Shifting Views on Same-Sex Marriage, Marijuana and End-of-Life Issues


This was published as a Wall Street Journal Think Tank column on October 15, 2014.

Kaiser Family Foundation compilation of data from Gallup polling, the General Social Survey and Pew Research Center polls.

There are three areas of American life where public attitudes have been steadily changing, and the American people have been out in front of current-day politics, policy and law.

One is same-sex marriage. Gallup polls show a steady rise in support for the idea that marriage between same-sex couples should be recognized by the law with the same rights as other marriages. A Gallup poll in May put support at 55% and opposition at 42%. In 1996, Gallup found that 68% of Americans opposed same-sex marriage. Pew Research Center surveys report a similar trend.

Another issue is legalization of marijuana: Pew reported last year that, for the first time in four decades, a  majority of Americans–54%–favor legalization. In 1969, Gallup found 84% opposed.

On the third issue, physician-assisted euthanasia, there has been a gradual increase in agreement with the proposition that “doctors should be allowed to end a person’s life by some painless means if a patient or his or her family request it.” Gallup reports that support has climbed from less than 40% in the late 1940s, to 65% in 1990, to about 70% today. Support is lower when the issue is referred to as “physician-assisted suicide,” but there is still majority support.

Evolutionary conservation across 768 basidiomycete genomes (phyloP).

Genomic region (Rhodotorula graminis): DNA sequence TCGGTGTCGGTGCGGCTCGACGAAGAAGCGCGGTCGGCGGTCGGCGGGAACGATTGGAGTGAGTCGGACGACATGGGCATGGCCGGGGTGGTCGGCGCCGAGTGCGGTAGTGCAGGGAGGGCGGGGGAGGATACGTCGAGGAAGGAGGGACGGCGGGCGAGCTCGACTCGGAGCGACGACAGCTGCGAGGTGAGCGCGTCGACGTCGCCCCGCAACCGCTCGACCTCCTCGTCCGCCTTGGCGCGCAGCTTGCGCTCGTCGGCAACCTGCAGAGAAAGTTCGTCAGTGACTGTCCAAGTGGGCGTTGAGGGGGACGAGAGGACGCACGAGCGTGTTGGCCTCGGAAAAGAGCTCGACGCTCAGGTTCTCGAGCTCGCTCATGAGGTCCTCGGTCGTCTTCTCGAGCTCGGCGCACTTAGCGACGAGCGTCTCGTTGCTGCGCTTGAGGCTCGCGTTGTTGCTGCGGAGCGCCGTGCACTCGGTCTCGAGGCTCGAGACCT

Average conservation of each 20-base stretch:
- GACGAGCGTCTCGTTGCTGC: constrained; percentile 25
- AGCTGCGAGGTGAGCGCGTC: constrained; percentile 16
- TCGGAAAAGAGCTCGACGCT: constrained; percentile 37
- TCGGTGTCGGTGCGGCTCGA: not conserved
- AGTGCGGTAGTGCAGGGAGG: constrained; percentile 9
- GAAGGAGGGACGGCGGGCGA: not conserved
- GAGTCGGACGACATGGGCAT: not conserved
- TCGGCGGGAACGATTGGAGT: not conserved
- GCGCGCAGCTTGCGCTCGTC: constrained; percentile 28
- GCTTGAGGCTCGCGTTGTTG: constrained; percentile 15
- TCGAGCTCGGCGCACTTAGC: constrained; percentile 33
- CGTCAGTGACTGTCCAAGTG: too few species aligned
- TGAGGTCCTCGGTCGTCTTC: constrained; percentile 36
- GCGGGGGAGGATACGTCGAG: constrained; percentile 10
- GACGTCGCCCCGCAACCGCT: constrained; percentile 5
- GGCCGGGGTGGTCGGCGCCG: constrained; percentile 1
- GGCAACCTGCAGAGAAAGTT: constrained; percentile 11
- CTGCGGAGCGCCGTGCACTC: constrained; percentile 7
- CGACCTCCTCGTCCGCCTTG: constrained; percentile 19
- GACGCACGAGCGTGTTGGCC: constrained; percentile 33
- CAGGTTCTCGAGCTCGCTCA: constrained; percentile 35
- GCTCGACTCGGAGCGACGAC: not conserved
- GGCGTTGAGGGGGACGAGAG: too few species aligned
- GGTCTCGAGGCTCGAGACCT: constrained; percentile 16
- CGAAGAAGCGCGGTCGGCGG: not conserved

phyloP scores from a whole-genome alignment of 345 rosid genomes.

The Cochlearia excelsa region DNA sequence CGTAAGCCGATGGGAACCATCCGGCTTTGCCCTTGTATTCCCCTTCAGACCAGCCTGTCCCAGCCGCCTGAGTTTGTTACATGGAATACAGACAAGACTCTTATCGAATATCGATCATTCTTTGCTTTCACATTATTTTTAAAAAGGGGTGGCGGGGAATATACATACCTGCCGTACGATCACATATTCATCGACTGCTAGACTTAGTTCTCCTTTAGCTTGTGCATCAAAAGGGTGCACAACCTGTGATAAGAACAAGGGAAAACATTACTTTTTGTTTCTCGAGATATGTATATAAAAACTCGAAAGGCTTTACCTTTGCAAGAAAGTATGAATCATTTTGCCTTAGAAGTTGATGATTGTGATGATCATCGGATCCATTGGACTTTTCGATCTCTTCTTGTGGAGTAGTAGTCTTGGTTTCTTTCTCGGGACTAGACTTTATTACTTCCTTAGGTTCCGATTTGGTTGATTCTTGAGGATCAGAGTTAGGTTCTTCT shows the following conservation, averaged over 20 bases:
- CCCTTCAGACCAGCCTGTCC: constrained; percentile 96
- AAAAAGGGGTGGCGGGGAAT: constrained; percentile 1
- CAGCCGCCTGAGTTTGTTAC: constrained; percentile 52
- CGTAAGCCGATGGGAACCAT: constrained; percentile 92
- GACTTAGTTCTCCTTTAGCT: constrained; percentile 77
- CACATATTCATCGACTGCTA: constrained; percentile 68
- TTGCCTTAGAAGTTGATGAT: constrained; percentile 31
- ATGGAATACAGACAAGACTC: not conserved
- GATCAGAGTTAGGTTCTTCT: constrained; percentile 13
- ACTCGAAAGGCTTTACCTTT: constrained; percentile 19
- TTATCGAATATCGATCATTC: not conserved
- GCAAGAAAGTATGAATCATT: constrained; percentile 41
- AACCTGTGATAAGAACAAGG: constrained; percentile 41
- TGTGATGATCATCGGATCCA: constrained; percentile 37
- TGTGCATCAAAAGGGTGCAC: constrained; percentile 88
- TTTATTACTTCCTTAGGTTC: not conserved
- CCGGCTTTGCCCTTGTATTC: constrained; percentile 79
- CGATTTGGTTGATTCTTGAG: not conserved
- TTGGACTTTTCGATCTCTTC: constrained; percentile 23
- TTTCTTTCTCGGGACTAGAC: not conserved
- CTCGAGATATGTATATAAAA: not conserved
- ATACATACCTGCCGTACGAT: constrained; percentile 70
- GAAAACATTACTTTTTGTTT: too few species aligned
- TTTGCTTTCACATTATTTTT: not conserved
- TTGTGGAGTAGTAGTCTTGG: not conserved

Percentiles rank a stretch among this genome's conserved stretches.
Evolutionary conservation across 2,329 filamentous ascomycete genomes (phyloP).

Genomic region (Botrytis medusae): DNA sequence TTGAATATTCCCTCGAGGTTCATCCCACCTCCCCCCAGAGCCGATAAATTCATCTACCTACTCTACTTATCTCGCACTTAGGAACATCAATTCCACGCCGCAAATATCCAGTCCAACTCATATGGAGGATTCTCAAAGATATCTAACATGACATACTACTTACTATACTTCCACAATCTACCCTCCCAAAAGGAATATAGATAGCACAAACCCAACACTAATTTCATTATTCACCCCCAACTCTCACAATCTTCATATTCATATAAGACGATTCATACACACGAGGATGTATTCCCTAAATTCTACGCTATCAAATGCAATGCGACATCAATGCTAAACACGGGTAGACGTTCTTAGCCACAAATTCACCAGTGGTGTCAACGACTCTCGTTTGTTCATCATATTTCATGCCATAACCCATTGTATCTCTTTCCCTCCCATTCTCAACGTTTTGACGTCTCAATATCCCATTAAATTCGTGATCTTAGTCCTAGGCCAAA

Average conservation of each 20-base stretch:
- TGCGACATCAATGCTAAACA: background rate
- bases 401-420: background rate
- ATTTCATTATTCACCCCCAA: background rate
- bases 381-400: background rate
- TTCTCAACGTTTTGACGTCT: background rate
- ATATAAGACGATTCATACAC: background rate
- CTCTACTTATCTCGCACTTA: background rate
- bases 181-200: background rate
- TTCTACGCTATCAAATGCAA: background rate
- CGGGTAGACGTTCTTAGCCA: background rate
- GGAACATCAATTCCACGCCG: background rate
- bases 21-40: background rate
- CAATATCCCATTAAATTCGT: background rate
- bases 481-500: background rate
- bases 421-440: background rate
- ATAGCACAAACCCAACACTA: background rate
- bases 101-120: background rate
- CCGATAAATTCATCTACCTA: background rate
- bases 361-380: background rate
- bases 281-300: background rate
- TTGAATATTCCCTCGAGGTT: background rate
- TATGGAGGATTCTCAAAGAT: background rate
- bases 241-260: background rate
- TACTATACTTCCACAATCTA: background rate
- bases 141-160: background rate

There is always a chicken-and-egg question about what drives change in public opinion. Leadership can shape opinion (think of Martin Luther King and civil rights in an earlier era). So can developments such as the legalization of marijuana in Colorado and Washington state. Public attitudes are also influenced by the efforts of advocacy groups and by media coverage. As opinion shifts, advocates and leaders see opportunities to go further. Media coverage begins to reflect the changing reality. In this two-way street, it’s always hard to know what is cause and what is effect.

Change in opinion is, of course, not always sufficient to change policy. Vocal and politically active minorities can block change in many areas of American life even when majorities of the public support action. That seems to be the case, for example, on gun-control measures such as background checks and bans on assault weapons. It also matters whether people take their views to the ballot box. People may express a view to pollsters on, say, marijuana or same-sex marriage, but if they don’t vote on that view elected officials are less likely to run on and adopt the policies they want. How–and how much–big shifts in public opinion influence the courts is a murkier question.

Still, policy and law have been changing quickly on same-sex marriage, change seems to be coming on marijuana, and a broader debate about end-of-life issues appears to be beginning in earnest. When public sentiment shifts so steadily and clearly on social issues, perhaps the dam does eventually break.

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